There are other advantages of using a public key pair: The private key should not be stored in cleartext in your client pc as you suggest. This of course leaves the private key file open to compromise as an unencrypted password file would do, but it's easier to decrypt (on login) and use the private key. It should be stored encrypted, and need you to provide a usually long passphrase to decrypt it each time it is used.
Of course this means that you will have to provide the long passphrase each time you connect to a server, to unlock your private key – There are ways around that. You can increase the usability of the system by using an authentication agent: This is a piece of software that unlocks your keys for the current session, when you log in to gnome for example or when you first ssh into your client, so you can just type
ssh remote-system-ip and log in, without providing a passphrase, and do that multiple times until you log out of your session.
So, to sum up, using public key pairs offers considerably more protection than using passwords or password lists which can be captured if the client, the server or the secure session is compromised. In the case of not using a passphrase (which shouldn't happen), still public key pairs offer protection against compromised sessions and servers.
Compared to a stored list of (long and random) passwords, a stored SSH private key offers the same security: things are safe as long as your private file remains private.
The private key, however, is much more convenient, both practically (right now, the SSH clients support it out-of-the-box, contrary to a custom file of passwords which you must use with some manual copy&paste) and theoretically (you can reuse the same key for each host you want to connect to, whereas a list of passwords will grow linearly with the number of contacted hosts, unless you reuse the same password for multiple hosts, which is bad).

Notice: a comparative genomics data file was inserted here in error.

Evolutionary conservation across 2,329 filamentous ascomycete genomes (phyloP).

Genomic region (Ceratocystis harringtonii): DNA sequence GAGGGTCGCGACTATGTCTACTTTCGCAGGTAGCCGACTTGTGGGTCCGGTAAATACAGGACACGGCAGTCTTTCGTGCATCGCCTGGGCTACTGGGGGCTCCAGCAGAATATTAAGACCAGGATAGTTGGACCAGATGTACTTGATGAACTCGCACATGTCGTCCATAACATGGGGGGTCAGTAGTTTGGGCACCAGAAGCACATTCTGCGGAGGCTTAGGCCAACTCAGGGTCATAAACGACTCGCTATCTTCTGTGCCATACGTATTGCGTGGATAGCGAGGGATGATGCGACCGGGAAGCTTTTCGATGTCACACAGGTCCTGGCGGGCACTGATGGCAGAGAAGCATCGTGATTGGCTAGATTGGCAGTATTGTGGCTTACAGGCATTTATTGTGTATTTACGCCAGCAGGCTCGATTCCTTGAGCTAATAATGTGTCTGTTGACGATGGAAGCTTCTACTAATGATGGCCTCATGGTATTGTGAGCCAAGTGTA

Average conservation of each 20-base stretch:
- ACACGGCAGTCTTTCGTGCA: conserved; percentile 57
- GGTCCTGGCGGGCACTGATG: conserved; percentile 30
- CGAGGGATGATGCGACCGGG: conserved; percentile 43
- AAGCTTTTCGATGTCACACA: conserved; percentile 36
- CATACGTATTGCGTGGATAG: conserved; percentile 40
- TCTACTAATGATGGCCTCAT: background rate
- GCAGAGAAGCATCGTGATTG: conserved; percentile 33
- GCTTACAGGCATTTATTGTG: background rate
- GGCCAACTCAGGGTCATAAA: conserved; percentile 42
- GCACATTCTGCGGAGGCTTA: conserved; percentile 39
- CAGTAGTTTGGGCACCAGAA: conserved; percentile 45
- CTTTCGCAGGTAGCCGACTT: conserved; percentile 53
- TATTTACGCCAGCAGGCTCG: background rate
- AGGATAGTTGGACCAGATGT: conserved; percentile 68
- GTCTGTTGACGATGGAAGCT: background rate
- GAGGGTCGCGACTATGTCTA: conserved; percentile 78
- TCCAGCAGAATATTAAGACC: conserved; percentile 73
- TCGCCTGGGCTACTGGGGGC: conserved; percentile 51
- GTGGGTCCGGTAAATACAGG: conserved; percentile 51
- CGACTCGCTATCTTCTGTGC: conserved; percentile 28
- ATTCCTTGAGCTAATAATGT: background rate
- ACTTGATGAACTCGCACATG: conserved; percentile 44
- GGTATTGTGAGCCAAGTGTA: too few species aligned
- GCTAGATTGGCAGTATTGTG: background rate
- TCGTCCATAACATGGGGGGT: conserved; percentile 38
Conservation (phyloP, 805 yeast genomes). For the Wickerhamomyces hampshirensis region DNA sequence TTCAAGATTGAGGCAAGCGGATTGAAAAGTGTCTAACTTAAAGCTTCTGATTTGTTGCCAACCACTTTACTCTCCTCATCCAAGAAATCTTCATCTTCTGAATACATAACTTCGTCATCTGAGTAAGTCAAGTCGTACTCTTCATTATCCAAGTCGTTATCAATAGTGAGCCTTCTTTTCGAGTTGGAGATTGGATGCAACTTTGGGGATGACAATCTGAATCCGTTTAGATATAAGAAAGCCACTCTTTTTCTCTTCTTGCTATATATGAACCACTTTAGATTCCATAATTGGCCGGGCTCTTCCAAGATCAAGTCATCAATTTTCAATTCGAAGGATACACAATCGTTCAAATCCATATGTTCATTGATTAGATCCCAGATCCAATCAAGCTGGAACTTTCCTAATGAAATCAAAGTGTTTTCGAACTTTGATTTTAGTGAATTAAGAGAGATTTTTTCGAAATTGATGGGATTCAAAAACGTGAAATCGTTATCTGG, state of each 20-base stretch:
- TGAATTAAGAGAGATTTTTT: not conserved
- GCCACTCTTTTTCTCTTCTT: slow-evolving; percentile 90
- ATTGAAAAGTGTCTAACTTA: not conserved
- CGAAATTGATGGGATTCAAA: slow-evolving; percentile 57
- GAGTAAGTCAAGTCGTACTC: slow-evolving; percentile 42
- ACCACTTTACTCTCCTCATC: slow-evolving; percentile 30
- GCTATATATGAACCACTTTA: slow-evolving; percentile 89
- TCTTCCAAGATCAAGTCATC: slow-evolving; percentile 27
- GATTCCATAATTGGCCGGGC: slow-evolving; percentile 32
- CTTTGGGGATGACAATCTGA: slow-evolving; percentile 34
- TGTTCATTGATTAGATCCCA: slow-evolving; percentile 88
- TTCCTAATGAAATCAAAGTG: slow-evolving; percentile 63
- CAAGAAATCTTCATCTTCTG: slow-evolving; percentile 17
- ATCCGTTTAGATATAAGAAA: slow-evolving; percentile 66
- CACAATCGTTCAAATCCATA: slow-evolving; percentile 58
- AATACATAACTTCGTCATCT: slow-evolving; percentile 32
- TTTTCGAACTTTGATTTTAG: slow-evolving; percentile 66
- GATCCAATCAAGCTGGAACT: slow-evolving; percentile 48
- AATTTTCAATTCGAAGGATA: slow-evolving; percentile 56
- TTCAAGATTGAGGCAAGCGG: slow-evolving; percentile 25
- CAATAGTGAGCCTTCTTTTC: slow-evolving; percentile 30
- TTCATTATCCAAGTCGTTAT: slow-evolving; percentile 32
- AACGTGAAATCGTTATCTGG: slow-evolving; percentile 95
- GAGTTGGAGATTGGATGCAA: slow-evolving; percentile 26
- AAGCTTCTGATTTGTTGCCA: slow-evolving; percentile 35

It depends on which threats you consider.
The main point of public/private key authentication is not to let your secret out, even to the party you're authenticating to. For this reason, using keys is better, as you never send your secret outsite your machine.
However, if the threat you consider is local, and if you don't protect your private keys with a password, storing a list of passwords in clear is about the same storing the private keys without protection.
For this reason, it's useful to protect your private keys with a password and use tools such as ssh-agent (for convenience). On OSX, this can also be integrated with the KeyChain, so that you may not even need to unlock the private key (at the application level, only at the security daemon level) to be able to use it via SSH (essentially, the KeyChain and security daemon take care of ssh-agent).